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Dead by Daylight's graphical overhaul is halfway done, here's what's coming next

Dead by Daylight art.
(Image credit: Behaviour Interactive Inc.)

Dead By Daylight is officially getting old. It first shambled out to PCs on June 14, 2016, and in the years since, Behaviour Interactive has embellished its bloodsoaked 4-versus-1 slasher simulator with new killers, new maps, new perks, and a shockingly comprehensive interlocking metagame. Five years later, Dead By Daylight is one of the best multiplayer experiences in the world, despite the flat textures, spartan environments, and technical fumbles that have sometimes made it hard to love.

We shipped this game with 30 people ... Today, there's about 300 people working on Dead By Daylight.

Mathieu Côté

Enter The Realm Beyond, Behaviour Interactive's ongoing remastering project. The goal is to airbrush over all of the muddiness that makes Dead By Daylight look outdated on modern hardware. Already, the team has revamped 21 maps and a number of visual effects, and says that it has now hit the halfway mark on the project, but won't stop until all of the grisly murders in the void look as beautiful as possible.

The side-by-side comparisons are a sight to behold. Take a look at Autohaven Wreckers (video below), a generic killbox set in a rusty junkyard, that was forever the blandest environment in Dead By Daylight's oeuvre. With just a few changes—some stained metal textures, a few harsh fluorescent tubes—the map is now fit for even the most sadistic of serial killers. The goal, says Game Director Mathieu Côté, is to make everything in the game consistent with the flair of Dead By Daylight's more recent content updates, now that Behaviour has the resources of a big-budget studio.

"We shipped this game with 30 people. That was the extent of the team. Nobody else was working on it. Today, there's about 300 people working on Dead By Daylight, and 50 others working on it in some respect," says game director Mathieu Côté. "All of that didn't exist before."

Creative director Dave Richards says that the change he's most proud of is one that's already live on the servers. There's a new, gloomy lighting apparatus haunting over all of the in-game torture arenas—a far-cry from the pallid, artificial accents that defined the game at launch. I was messing around with The Clown last night, and the way the full moon reflected off his ghostly makeup filled me with an indelible menace. That's the funny thing about Dead By Daylight: for a game that so clearly apes classic horror cinema, it is rarely scary. And the new textures lend the game some added anxiety; a chance to lose yourself in the roleplay.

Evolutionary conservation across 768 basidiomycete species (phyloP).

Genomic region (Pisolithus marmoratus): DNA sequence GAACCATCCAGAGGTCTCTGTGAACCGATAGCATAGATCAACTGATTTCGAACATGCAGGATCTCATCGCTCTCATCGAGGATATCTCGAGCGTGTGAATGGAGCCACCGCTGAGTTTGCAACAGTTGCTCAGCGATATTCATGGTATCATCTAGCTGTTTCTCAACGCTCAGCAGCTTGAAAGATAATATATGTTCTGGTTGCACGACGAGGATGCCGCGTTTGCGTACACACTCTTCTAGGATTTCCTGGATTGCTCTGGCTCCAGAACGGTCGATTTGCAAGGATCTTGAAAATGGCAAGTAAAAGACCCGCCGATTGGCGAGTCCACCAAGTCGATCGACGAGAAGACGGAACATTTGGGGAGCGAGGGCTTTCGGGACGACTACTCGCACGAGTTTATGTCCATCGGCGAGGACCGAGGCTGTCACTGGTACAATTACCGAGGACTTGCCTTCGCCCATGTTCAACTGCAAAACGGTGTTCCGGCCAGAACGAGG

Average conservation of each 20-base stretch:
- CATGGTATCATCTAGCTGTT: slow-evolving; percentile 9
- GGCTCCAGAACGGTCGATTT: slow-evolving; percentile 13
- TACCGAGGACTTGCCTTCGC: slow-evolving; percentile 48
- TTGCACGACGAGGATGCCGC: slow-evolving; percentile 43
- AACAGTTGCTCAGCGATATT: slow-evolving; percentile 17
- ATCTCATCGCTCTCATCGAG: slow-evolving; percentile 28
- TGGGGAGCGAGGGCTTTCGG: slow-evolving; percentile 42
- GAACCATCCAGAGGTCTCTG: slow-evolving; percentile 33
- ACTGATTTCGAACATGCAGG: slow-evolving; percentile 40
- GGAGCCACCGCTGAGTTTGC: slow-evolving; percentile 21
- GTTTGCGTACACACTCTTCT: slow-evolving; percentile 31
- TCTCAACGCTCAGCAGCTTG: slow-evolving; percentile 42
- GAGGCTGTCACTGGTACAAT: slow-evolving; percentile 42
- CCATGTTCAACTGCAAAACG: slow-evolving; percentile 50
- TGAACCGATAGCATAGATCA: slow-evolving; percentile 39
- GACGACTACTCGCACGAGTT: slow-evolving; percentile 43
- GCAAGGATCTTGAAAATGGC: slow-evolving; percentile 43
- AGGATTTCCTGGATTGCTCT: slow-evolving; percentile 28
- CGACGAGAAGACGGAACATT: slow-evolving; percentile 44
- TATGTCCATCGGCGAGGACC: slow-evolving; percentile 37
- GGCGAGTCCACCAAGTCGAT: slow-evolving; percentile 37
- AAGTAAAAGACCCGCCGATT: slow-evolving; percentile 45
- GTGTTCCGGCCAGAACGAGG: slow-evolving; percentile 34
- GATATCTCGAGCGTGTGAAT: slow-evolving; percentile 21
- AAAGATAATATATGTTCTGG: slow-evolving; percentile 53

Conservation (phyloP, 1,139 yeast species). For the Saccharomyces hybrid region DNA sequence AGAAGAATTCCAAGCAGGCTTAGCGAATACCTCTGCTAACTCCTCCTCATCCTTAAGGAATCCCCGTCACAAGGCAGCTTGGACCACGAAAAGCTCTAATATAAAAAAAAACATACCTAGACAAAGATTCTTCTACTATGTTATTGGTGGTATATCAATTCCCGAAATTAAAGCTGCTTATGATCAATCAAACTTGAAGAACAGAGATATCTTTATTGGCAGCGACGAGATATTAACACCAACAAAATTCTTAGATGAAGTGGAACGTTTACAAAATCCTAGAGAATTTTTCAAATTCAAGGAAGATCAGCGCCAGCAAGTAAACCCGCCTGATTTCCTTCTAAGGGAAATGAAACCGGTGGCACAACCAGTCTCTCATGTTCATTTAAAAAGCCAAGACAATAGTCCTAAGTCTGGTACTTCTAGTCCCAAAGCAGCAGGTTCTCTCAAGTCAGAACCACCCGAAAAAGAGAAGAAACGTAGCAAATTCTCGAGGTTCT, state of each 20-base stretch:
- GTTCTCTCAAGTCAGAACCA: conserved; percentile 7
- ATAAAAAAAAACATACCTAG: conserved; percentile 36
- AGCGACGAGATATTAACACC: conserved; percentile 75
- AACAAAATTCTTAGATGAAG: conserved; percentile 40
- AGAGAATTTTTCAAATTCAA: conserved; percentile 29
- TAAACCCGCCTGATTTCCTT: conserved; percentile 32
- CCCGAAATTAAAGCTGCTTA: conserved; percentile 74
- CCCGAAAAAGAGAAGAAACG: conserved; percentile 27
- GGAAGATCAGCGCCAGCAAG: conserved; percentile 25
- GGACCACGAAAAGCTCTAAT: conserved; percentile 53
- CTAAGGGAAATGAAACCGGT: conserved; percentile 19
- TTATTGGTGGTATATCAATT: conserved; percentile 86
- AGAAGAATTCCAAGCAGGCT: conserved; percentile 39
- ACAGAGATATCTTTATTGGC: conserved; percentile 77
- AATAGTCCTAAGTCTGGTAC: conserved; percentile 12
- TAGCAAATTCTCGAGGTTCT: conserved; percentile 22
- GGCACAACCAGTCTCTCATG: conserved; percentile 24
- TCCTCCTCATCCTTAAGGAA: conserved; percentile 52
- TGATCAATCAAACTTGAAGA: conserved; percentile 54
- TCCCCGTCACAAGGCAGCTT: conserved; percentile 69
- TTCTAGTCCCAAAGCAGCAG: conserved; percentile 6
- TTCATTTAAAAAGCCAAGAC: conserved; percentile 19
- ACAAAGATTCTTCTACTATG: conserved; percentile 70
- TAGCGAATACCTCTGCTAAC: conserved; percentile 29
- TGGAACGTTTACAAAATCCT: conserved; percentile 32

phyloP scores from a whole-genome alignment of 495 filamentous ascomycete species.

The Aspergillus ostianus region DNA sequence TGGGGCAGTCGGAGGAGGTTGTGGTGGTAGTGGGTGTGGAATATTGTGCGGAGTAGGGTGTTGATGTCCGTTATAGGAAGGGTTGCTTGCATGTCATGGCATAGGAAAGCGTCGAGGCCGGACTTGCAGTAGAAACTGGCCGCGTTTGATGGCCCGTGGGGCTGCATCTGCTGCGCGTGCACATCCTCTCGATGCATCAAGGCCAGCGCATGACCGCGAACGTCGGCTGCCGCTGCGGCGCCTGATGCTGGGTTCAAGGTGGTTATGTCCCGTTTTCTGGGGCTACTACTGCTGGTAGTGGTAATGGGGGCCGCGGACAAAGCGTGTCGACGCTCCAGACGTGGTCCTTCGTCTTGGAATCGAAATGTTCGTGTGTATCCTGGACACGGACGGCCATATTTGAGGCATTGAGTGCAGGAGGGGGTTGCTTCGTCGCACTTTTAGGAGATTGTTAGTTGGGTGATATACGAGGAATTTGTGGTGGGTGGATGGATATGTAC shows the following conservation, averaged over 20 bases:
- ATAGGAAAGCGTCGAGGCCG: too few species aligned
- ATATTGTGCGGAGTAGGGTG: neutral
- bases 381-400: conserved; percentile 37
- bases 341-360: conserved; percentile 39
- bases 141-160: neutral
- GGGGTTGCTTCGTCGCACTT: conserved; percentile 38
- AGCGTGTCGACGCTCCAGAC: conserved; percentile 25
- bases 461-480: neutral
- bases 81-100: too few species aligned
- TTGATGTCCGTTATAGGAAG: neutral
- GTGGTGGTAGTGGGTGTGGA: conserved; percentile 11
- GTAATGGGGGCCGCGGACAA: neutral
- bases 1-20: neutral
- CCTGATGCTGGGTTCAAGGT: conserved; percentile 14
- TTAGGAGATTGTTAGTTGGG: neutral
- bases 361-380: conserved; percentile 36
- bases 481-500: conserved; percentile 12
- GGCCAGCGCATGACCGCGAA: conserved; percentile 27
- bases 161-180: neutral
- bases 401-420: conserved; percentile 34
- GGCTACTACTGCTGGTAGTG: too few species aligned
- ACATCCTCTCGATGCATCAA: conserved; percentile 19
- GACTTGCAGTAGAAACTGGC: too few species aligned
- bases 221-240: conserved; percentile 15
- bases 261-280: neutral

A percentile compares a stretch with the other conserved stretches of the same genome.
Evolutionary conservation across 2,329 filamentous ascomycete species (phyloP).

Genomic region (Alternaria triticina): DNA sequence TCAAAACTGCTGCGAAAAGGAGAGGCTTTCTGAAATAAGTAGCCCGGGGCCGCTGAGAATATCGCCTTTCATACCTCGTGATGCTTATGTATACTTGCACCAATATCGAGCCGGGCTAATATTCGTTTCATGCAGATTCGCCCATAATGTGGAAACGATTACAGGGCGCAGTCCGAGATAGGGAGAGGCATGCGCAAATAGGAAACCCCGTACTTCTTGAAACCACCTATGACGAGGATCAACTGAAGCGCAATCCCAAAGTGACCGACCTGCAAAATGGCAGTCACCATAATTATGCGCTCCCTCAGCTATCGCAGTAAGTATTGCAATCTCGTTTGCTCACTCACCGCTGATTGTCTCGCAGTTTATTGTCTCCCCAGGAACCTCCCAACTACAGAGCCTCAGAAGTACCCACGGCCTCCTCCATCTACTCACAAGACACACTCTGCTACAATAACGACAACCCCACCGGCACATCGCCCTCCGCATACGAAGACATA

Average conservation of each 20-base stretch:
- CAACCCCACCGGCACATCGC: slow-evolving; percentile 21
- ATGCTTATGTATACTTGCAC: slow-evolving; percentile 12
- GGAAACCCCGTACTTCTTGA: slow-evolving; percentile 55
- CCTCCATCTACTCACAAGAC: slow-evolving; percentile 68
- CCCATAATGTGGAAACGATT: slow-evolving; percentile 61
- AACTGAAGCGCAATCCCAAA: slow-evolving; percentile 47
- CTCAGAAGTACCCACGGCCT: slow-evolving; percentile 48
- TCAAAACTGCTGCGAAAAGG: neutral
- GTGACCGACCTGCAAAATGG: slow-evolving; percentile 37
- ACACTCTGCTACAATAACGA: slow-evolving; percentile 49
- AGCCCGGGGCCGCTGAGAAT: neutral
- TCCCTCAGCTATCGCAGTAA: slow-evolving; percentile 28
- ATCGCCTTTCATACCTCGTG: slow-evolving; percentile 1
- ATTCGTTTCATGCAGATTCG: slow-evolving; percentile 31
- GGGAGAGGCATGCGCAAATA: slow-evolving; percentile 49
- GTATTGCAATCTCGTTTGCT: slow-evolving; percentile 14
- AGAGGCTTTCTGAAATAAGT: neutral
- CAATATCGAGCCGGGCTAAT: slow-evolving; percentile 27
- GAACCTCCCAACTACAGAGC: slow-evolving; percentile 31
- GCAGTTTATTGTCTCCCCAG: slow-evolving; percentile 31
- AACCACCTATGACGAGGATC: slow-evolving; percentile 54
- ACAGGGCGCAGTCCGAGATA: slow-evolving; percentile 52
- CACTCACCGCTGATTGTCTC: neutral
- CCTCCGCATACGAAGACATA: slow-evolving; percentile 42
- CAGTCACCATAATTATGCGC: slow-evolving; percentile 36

"It was important for us to create more contrast with the lighting, while preserving the same gameplay we had before," says Richards. "Our game is weird. The darker it is, the safer it is for survivors. But the spookiness level has increased, that's for sure."

As for new stuff on the horizon, both developers are excited about their animation revamp. They'll be implementing an array of new facial expressions, so that no survivor will ever look entirely nonplussed after getting stuck with Pyramidhead's broadsword ever again. Côté notes that the team is overhauling the healing visuals. "Right now, [when you heal] your character just does this generic massage over the body," he says. "But now we're putting a lot more detail in there."

Outside of that, the team is focused on a lot of important, but not quite headline-grabbing quality of life stuff. A chat filter is in the works, and they continue to work on technical hangups with the hope to purge some of the weird anomalies that still linger in the netcode. Hopefully you will no longer reach for the Alt-F4 after losing a survivor with a weird freeze. 

One of the most important upcoming changes in The Realm Beyond has nothing to do with the ambiance or the jank factor. Dead By Daylight is a game that's long relied on color-coded visual cues. Survivors can occasionally see the auras of their adversaries out in the distance, and killers rely on the dark-red scratch marks left behind by a fleeing party. Consistently, that's created a barrier of entry for colorblind folks, which was a problem only exacerbated by the game's new UI. Addressing those issues has become a top priority. 

"We've been working on a colorblind feature for a while now, and we're going to release it soon. We want to make the game more inclusive," says Richards. "There's a wide variety of different types of colorblindness, so we're looking forward to releasing it to the public, because it's difficult to get that feedback internally."

And so, Dead By Daylight is on the verge of its very own second edition, proof that this weird little game—part Halloween romp, part cat-and-mouse dungeon game—is here to stay. After five years of solid work, maybe you'd expect Behaviour to take a deep breath. But no, that's not the nature of this job. In the service-game grind, there's always another content update on the horizon. You edge a little bit closer to the promised land every day, without ever actually arriving there. 

"The last time we were satisfied with the game was right before launch," says Côté. "We were like, 'You know what? This is as good as we were able to make it. Let's launch it, let's see what people think, because we did our best.' From that day on, we were like, 'Oh shit, we have to make sure that this thing keeps getting better,' and that feeling hasn't stopped since."